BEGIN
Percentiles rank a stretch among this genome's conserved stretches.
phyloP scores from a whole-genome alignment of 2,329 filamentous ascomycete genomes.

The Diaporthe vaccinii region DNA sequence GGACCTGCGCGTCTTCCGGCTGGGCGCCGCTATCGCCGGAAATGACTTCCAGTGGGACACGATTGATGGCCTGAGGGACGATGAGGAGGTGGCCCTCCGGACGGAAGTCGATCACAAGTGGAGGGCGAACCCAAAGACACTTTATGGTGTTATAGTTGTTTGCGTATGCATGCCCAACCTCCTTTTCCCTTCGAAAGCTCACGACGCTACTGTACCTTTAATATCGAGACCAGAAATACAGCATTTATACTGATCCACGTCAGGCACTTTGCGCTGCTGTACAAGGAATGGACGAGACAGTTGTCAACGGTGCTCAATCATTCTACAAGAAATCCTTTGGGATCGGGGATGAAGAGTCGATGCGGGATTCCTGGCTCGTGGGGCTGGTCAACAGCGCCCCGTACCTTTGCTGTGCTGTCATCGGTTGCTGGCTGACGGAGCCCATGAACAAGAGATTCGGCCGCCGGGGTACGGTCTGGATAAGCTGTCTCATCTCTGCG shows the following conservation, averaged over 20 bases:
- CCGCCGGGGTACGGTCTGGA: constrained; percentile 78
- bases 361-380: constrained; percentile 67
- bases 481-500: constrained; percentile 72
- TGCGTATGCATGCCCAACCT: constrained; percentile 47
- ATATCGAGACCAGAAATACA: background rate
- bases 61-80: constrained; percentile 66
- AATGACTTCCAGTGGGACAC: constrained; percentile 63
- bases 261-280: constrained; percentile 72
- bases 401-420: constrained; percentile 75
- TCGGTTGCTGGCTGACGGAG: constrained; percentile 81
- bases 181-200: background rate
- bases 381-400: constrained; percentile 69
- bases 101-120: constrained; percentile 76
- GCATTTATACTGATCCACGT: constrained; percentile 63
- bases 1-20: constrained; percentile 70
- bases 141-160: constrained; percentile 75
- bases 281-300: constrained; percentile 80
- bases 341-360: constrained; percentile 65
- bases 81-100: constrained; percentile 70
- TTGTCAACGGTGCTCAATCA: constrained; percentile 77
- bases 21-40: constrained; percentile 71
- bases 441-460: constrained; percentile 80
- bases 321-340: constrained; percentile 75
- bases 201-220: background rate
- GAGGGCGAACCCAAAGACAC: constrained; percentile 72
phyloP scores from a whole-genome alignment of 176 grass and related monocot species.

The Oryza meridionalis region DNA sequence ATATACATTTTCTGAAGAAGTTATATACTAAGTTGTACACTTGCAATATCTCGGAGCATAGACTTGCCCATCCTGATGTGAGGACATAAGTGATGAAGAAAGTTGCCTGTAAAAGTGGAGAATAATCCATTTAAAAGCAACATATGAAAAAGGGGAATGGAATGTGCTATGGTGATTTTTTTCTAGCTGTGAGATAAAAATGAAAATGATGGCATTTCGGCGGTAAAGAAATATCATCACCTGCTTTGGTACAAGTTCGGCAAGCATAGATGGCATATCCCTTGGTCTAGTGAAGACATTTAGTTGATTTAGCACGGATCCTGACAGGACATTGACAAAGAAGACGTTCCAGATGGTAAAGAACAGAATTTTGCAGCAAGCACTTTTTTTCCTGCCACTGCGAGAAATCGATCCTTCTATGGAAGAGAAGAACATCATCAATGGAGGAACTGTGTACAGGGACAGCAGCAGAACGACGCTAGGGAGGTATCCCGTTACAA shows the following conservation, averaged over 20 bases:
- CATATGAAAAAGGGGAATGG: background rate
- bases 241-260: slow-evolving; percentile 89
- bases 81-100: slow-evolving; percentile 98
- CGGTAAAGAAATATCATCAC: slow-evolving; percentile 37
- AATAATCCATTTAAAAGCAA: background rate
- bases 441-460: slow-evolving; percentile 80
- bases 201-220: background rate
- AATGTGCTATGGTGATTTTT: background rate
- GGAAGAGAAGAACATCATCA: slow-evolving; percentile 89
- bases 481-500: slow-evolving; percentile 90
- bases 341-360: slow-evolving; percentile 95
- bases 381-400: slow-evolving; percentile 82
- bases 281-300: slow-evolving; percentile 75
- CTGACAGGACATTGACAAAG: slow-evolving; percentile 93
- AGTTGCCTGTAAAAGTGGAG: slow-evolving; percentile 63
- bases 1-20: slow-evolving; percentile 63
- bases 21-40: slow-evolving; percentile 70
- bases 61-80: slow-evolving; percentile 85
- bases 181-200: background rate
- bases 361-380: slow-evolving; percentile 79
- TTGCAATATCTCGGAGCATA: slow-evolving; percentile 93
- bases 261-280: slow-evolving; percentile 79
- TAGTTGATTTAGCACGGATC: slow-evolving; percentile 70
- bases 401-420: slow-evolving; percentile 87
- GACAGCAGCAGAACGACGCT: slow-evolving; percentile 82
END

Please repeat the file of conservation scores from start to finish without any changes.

Percentiles rank a stretch among this genome's conserved stretches.
phyloP scores from a whole-genome alignment of 2,329 filamentous ascomycete genomes.

The Diaporthe vaccinii region DNA sequence GGACCTGCGCGTCTTCCGGCTGGGCGCCGCTATCGCCGGAAATGACTTCCAGTGGGACACGATTGATGGCCTGAGGGACGATGAGGAGGTGGCCCTCCGGACGGAAGTCGATCACAAGTGGAGGGCGAACCCAAAGACACTTTATGGTGTTATAGTTGTTTGCGTATGCATGCCCAACCTCCTTTTCCCTTCGAAAGCTCACGACGCTACTGTACCTTTAATATCGAGACCAGAAATACAGCATTTATACTGATCCACGTCAGGCACTTTGCGCTGCTGTACAAGGAATGGACGAGACAGTTGTCAACGGTGCTCAATCATTCTACAAGAAATCCTTTGGGATCGGGGATGAAGAGTCGATGCGGGATTCCTGGCTCGTGGGGCTGGTCAACAGCGCCCCGTACCTTTGCTGTGCTGTCATCGGTTGCTGGCTGACGGAGCCCATGAACAAGAGATTCGGCCGCCGGGGTACGGTCTGGATAAGCTGTCTCATCTCTGCG shows the following conservation, averaged over 20 bases:
- CCGCCGGGGTACGGTCTGGA: constrained; percentile 78
- bases 361-380: constrained; percentile 67
- bases 481-500: constrained; percentile 72
- TGCGTATGCATGCCCAACCT: constrained; percentile 47
- ATATCGAGACCAGAAATACA: background rate
- bases 61-80: constrained; percentile 66
- AATGACTTCCAGTGGGACAC: constrained; percentile 63
- bases 261-280: constrained; percentile 72
- bases 401-420: constrained; percentile 75
- TCGGTTGCTGGCTGACGGAG: constrained; percentile 81
- bases 181-200: background rate
- bases 381-400: constrained; percentile 69
- bases 101-120: constrained; percentile 76
- GCATTTATACTGATCCACGT: constrained; percentile 63
- bases 1-20: constrained; percentile 70
- bases 141-160: constrained; percentile 75
- bases 281-300: constrained; percentile 80
- bases 341-360: constrained; percentile 65
- bases 81-100: constrained; percentile 70
- TTGTCAACGGTGCTCAATCA: constrained; percentile 77
- bases 21-40: constrained; percentile 71
- bases 441-460: constrained; percentile 80
- bases 321-340: constrained; percentile 75
- bases 201-220: background rate
- GAGGGCGAACCCAAAGACAC: constrained; percentile 72
phyloP scores from a whole-genome alignment of 176 grass and related monocot species.

The Oryza meridionalis region DNA sequence ATATACATTTTCTGAAGAAGTTATATACTAAGTTGTACACTTGCAATATCTCGGAGCATAGACTTGCCCATCCTGATGTGAGGACATAAGTGATGAAGAAAGTTGCCTGTAAAAGTGGAGAATAATCCATTTAAAAGCAACATATGAAAAAGGGGAATGGAATGTGCTATGGTGATTTTTTTCTAGCTGTGAGATAAAAATGAAAATGATGGCATTTCGGCGGTAAAGAAATATCATCACCTGCTTTGGTACAAGTTCGGCAAGCATAGATGGCATATCCCTTGGTCTAGTGAAGACATTTAGTTGATTTAGCACGGATCCTGACAGGACATTGACAAAGAAGACGTTCCAGATGGTAAAGAACAGAATTTTGCAGCAAGCACTTTTTTTCCTGCCACTGCGAGAAATCGATCCTTCTATGGAAGAGAAGAACATCATCAATGGAGGAACTGTGTACAGGGACAGCAGCAGAACGACGCTAGGGAGGTATCCCGTTACAA shows the following conservation, averaged over 20 bases:
- CATATGAAAAAGGGGAATGG: background rate
- bases 241-260: slow-evolving; percentile 89
- bases 81-100: slow-evolving; percentile 98
- CGGTAAAGAAATATCATCAC: slow-evolving; percentile 37
- AATAATCCATTTAAAAGCAA: background rate
- bases 441-460: slow-evolving; percentile 80
- bases 201-220: background rate
- AATGTGCTATGGTGATTTTT: background rate
- GGAAGAGAAGAACATCATCA: slow-evolving; percentile 89
- bases 481-500: slow-evolving; percentile 90
- bases 341-360: slow-evolving; percentile 95
- bases 381-400: slow-evolving; percentile 82
- bases 281-300: slow-evolving; percentile 75
- CTGACAGGACATTGACAAAG: slow-evolving; percentile 93
- AGTTGCCTGTAAAAGTGGAG: slow-evolving; percentile 63
- bases 1-20: slow-evolving; percentile 63
- bases 21-40: slow-evolving; percentile 70
- bases 61-80: slow-evolving; percentile 85
- bases 181-200: background rate
- bases 361-380: slow-evolving; percentile 79
- TTGCAATATCTCGGAGCATA: slow-evolving; percentile 93
- bases 261-280: slow-evolving; percentile 79
- TAGTTGATTTAGCACGGATC: slow-evolving; percentile 70
- bases 401-420: slow-evolving; percentile 87
- GACAGCAGCAGAACGACGCT: slow-evolving; percentile 82